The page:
Unimpaired Attentional Disengagement and Social Orienting in Children With Autism
Author(s)Fischer, Jason; Koldewyn, Kami; Jiang, Yuhong V.; Kanwisher, Nancy
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Visual attention is often hypothesized to play a causal role in the development of autism spectrum disorder (ASD). Because attention shapes perception, learning, and social interaction, early deficits in attention could substantially affect the development of other perceptual and cognitive abilities. Here we test two key attentional phenomena thought to be disrupted in autism: attentional disengagement and social orienting. We find in a free-viewing paradigm that both phenomena are present in high-functioning children with ASD (n = 44, ages 5–12 years) and are identical in magnitude to those in age- and IQ-matched typical children (n = 40). Although these attentional processes may malfunction in other circumstances, our data indicate that high-functioning children with ASD do not suffer from across-the-board disruptions of either attentional disengagement or social orienting. Combined with mounting evidence that other attentional abilities are largely intact, it seems increasingly unlikely that disruptions of core attentional abilities lie at the root of ASD.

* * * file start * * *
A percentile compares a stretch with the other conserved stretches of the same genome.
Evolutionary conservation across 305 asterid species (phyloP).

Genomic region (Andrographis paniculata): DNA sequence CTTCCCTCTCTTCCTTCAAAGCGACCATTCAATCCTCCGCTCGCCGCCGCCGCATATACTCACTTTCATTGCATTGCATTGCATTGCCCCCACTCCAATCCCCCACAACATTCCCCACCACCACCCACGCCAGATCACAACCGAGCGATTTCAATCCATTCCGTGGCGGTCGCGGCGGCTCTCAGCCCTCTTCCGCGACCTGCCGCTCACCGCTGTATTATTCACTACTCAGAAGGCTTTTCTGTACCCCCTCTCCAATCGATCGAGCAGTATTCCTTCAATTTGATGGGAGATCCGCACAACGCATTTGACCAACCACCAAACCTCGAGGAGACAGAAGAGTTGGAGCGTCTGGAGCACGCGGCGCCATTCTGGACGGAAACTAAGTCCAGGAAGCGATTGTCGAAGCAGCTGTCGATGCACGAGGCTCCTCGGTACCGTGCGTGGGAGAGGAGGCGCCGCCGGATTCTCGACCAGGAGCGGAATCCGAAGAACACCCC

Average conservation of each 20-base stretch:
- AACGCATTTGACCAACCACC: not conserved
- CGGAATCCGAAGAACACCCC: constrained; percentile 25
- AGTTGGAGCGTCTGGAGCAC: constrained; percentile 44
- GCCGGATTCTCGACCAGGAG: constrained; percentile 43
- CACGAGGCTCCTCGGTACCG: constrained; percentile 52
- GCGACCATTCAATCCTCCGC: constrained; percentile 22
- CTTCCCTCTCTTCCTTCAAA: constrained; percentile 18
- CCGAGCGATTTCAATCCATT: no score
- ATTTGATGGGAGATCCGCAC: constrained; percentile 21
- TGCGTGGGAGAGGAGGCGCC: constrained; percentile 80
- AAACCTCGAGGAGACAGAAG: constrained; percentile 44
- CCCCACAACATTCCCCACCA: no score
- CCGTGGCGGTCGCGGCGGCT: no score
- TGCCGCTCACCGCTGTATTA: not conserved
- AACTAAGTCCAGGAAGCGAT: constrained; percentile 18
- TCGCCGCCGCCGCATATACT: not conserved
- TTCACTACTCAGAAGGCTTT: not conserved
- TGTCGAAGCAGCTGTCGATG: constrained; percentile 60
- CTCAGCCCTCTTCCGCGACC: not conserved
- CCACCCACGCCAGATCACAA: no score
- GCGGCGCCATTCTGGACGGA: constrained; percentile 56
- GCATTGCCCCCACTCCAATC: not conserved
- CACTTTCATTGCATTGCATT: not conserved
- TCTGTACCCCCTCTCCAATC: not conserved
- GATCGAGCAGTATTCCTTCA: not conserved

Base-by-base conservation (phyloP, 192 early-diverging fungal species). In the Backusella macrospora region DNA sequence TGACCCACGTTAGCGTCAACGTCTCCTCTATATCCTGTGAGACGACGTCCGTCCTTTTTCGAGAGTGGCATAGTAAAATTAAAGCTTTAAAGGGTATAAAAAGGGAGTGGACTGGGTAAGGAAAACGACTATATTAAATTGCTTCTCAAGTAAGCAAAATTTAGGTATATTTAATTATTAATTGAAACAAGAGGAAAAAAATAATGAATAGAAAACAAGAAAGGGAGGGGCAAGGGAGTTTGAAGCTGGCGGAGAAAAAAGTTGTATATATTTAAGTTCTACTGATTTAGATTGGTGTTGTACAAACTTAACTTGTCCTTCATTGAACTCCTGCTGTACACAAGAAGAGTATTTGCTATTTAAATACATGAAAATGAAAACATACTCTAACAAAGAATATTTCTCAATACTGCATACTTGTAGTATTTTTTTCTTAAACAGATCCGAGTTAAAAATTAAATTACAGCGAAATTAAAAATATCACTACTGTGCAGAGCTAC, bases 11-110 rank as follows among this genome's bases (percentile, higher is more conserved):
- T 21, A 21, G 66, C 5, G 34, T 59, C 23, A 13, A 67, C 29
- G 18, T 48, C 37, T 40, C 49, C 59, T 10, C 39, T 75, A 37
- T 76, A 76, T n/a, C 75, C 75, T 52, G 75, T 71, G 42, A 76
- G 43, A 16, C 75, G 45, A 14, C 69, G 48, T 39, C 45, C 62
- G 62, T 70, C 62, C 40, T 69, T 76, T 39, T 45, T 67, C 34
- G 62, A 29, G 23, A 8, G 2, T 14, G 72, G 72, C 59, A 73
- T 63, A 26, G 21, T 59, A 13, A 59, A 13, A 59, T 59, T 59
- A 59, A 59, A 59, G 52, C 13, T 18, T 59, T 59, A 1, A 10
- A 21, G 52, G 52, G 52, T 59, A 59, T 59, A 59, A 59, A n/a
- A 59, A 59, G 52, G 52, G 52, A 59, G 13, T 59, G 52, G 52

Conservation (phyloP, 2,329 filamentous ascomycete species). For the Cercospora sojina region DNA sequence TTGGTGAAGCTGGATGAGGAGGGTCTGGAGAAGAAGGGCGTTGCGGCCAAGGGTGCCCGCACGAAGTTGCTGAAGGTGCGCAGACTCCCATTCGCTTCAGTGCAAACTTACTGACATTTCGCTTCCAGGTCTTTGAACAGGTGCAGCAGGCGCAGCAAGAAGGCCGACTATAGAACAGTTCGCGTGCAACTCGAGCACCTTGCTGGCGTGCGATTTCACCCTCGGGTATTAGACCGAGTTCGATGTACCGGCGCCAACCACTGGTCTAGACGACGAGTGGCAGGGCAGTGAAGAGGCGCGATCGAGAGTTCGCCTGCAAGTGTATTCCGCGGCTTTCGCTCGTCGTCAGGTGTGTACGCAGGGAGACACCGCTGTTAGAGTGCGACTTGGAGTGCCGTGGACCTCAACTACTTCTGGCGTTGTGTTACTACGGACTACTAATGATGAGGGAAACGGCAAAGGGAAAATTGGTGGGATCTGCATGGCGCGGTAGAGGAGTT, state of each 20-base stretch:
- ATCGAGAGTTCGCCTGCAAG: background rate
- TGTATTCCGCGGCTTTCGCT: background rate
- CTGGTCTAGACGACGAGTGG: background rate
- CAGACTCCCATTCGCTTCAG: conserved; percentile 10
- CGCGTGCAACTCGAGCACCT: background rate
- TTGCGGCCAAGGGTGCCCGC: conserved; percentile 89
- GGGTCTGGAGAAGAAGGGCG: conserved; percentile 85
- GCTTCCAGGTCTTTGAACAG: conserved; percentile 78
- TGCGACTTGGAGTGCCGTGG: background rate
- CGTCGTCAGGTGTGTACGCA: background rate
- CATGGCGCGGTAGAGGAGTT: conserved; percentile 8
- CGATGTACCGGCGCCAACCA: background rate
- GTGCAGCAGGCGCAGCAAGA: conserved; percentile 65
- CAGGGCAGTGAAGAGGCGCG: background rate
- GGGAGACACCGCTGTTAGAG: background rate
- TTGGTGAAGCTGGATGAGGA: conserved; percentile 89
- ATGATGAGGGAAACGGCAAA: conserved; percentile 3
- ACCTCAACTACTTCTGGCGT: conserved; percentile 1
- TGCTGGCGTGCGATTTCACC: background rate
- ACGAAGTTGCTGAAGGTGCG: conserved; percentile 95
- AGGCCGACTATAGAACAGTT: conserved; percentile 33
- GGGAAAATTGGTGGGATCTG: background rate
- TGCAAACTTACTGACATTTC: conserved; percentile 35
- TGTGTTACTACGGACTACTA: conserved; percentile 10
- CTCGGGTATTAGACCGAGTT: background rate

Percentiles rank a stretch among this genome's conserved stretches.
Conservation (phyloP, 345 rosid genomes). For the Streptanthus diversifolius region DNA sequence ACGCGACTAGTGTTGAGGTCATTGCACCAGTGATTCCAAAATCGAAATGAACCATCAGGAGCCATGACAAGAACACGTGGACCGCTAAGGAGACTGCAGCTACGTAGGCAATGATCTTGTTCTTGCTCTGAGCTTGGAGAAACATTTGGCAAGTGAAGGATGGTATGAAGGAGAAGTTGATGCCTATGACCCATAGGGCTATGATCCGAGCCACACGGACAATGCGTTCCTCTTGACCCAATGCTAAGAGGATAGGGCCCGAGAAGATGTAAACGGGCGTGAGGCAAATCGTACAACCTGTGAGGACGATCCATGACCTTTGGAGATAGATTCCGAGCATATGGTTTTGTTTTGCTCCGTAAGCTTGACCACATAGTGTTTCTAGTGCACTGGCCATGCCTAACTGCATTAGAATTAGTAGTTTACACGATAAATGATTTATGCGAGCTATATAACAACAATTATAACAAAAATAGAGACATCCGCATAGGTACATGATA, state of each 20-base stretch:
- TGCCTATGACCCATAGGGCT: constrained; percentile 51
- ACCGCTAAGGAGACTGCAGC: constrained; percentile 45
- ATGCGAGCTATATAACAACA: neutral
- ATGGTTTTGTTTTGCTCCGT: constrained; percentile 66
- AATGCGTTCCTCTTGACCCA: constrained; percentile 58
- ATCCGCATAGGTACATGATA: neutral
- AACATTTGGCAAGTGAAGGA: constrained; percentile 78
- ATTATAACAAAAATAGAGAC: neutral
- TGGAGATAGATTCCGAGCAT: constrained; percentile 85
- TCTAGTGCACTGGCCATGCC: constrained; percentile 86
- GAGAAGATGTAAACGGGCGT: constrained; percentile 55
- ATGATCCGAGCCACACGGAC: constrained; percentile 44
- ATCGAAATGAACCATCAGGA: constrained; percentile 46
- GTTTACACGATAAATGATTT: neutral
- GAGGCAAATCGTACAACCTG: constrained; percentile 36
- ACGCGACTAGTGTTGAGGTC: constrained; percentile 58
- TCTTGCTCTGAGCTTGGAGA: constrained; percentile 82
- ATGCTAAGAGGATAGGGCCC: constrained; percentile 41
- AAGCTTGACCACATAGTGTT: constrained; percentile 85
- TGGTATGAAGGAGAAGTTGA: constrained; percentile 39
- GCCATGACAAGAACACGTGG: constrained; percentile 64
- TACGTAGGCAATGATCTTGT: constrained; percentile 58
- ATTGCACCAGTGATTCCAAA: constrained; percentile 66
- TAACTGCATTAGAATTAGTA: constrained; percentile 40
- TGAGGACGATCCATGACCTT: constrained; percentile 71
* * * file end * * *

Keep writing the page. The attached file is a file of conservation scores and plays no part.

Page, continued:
DepartmentMassachusetts Institute of Technology. Department of Brain and Cognitive Sciences; McGovern Institute for Brain Research at MIT
Clinical Psychological Science
Sage Publications/Association for Psychological Science
Fischer, J., K. Koldewyn, Y. V. Jiang, and N. Kanwisher. “Unimpaired Attentional Disengagement and Social Orienting in Children With Autism.” Clinical Psychological Science 2, no. 2 (July 31, 2013): 214–223.
Final published version